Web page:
Senior biology major Azure Yarbrough is among the more than 1,500 students who are expected to participate in UALR’s Spring Commencement on Saturday, May 18, at the Jack Stephens Center.
Yarbrough, 35, knows a thing or two about diligence. She is graduating after a 17-year gap since she first enrolled as a full-time college student.
There will be no such gap when she starts graduate school this fall, however. Yarbrough will focus her studies on cellular and molecular biology at the master’s level, leading to a Ph.D. in applied bioscience from UALR.
This summer, she hopes to work in the biology lab at UALR, trying to replicate a protein based recombinant gene known as RabK2.
“I prefer to never be bored,” she said, “and cellular and molecular biology lets me ask new questions. Plus, it’s really interesting to see the relationships between organisms. Who would have thought we humans had something in common with worms?”
Yarbrough attended college for two years directly after high school and originally dreamed of going to work for the U.S. Centers for Disease Control.
But her education was placed on hold following the birth of her daughter, who had a bleeding disorder. Five years later, her son was also born with the disorder, initially diagnosed with severe autism accompanied by violent outbursts. His final diagnosis was sensory integration dysfunction.
To support herself and her children, Yarbrough worked two and sometimes three jobs. But whether she was bartending, assisting at a veterinarian clinic, or helping disassemble vehicles at a garage, she never stopped dreaming of returning to school.
One Dream Realized, Another Ignited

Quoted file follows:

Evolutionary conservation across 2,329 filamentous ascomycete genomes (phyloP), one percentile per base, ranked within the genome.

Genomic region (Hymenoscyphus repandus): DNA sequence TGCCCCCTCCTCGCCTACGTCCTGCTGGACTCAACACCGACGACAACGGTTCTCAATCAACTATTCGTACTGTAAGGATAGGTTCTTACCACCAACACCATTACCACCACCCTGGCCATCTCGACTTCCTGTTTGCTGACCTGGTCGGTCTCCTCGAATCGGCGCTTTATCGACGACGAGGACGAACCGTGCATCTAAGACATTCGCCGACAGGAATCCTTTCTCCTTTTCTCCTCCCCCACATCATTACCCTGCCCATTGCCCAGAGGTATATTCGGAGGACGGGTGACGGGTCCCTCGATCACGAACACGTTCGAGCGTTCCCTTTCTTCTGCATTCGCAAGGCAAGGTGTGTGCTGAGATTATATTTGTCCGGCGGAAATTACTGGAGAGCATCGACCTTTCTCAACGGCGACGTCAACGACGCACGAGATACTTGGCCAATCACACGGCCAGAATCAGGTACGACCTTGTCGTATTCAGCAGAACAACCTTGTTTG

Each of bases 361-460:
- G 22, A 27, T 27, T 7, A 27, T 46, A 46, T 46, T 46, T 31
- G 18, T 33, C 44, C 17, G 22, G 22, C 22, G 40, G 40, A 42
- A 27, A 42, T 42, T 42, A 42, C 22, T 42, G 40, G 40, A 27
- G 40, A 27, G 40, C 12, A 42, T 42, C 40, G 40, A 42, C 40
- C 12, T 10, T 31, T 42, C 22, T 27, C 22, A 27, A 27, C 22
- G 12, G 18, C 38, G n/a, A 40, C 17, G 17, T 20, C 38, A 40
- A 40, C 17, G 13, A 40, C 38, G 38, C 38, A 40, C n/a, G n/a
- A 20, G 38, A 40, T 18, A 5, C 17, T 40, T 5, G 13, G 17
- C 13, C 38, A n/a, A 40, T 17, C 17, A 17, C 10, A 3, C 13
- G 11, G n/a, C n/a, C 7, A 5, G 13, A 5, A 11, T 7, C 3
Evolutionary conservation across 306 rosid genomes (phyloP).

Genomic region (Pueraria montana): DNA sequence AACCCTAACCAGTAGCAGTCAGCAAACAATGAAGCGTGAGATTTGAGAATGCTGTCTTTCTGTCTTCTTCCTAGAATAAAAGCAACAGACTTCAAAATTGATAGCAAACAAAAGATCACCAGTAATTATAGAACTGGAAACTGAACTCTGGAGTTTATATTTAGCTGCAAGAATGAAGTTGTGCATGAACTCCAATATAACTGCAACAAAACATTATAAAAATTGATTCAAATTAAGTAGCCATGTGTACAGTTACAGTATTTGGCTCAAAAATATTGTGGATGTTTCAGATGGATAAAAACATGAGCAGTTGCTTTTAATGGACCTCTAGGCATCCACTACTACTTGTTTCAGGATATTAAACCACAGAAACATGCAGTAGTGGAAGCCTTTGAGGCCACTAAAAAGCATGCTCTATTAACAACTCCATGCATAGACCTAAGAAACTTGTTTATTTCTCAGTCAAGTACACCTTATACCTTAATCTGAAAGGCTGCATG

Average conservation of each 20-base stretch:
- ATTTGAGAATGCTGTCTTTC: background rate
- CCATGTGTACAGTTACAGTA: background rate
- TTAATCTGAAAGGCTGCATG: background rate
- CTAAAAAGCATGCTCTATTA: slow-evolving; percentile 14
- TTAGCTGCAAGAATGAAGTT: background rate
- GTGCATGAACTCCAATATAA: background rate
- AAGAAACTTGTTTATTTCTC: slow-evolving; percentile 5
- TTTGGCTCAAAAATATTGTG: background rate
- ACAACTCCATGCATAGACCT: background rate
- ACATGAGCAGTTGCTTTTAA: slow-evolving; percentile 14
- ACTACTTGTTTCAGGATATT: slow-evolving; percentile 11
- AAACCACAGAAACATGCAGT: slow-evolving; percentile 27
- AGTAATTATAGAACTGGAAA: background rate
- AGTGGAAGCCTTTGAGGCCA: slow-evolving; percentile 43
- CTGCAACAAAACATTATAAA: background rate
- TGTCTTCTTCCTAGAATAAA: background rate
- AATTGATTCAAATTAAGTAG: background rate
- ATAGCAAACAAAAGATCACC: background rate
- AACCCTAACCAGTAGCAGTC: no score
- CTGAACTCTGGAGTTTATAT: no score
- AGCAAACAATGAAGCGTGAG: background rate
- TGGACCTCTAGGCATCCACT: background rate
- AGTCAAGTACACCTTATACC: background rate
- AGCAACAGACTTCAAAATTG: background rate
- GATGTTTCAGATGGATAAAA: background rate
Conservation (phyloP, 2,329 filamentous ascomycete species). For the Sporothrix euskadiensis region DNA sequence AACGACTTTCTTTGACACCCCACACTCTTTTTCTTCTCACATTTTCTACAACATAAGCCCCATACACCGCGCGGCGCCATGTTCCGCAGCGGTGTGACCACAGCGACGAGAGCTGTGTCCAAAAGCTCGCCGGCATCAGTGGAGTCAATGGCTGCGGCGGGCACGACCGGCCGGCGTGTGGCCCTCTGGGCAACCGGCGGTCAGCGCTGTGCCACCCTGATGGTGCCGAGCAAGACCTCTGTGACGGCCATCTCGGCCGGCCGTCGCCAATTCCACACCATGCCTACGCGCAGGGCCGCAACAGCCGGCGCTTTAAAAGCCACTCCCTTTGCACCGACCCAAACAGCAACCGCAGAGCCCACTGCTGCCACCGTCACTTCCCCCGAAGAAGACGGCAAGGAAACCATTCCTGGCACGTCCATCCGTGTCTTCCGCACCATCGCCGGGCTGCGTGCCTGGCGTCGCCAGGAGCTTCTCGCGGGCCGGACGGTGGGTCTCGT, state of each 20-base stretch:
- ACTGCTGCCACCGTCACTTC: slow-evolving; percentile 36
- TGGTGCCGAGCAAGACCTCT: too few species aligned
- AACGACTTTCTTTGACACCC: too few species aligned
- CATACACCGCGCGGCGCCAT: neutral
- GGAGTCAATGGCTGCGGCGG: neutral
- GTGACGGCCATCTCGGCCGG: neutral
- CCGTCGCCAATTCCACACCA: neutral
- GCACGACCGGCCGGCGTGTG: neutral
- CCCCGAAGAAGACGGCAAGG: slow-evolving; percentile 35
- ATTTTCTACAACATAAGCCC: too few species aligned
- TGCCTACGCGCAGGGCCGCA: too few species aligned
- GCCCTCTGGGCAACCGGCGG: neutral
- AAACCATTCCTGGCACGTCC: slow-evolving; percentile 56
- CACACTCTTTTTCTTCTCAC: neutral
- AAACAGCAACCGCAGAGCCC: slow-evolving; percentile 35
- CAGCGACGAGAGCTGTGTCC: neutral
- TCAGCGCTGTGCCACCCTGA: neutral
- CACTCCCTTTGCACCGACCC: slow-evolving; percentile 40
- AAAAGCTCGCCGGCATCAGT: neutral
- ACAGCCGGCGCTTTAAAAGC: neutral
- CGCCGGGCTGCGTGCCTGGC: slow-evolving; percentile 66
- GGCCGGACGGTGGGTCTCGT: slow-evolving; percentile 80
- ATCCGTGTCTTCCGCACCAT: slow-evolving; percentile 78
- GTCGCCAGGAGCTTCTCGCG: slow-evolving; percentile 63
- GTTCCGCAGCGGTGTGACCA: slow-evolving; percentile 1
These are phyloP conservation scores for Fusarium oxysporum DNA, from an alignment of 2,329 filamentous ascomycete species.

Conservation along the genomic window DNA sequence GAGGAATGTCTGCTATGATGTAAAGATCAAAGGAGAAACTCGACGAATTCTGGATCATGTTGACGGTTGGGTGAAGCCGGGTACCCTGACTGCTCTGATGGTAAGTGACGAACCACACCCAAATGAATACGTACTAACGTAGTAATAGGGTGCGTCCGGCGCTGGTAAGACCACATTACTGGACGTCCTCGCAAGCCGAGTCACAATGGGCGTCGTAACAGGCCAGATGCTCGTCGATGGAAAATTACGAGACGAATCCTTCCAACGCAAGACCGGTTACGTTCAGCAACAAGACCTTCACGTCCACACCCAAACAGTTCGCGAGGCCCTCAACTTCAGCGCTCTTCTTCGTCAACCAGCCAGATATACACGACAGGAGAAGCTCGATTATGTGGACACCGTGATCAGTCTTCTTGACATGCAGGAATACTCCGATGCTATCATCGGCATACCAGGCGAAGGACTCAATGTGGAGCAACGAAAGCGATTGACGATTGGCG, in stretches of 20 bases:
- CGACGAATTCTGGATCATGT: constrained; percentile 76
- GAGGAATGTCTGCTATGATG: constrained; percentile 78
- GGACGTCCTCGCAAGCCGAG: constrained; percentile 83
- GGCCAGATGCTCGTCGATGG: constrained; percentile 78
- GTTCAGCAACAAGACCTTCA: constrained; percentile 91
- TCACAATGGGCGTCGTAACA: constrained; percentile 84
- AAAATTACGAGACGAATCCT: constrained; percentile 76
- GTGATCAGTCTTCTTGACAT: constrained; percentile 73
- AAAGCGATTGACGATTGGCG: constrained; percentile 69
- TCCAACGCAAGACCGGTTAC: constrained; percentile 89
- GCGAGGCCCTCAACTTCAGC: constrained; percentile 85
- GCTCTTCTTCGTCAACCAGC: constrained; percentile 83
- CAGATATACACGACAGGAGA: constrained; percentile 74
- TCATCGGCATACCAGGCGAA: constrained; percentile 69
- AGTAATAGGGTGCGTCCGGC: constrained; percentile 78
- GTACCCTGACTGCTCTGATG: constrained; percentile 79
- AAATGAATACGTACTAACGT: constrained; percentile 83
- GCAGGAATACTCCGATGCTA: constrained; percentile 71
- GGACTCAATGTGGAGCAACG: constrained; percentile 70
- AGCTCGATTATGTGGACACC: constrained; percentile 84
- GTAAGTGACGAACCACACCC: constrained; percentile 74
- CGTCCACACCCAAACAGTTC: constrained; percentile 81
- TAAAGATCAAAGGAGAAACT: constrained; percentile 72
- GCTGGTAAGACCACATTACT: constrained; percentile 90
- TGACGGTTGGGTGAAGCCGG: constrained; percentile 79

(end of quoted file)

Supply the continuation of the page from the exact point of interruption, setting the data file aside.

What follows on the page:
Three years ago, her grandmother’s generous offer to pay for tuition enabled Yarbrough to stop thinking about, and instead, start living her dream.
Two weeks into her first molecular biology course, Yarbrough says she found something she could do forever.
“When I found that class, everything fell into place. That class compared to three jobs was nothing,” she said, laughing.
Along the way, Yarbrough, a Supplemental Instruction Leader at the Academic Success Center, also realized she had a knack for teaching.
“I’m not highly motivated by money,” she said. “I want to investigate what I want to study, and teaching allows you that freedom.”
Yarbrough said tutoring, with all its perks and drawbacks, is fine, but helping adults who want to learn is really a lot of fun.
“I’ve had a lot of students say I was really good at it, plus I love being at school,” she said.
Yarbrough was so determined to finish her undergraduate degree that even a prolonged hospital stay last year due to an abscessed mass and kidney failure did not deter her.
When asked what kept her going through the years, she answered, “my kids.”
She said her children, now 15 and 10, will no doubt cheer her on as she leads her college as a student marshal during the processional at commencement, an honor bestowed on outstanding students.
“I want them to know that no matter how hard it is, you can still achieve your goal,” Yarbrough said. “Life is full of difficulties and challenges, but you have to know how to overcome them.”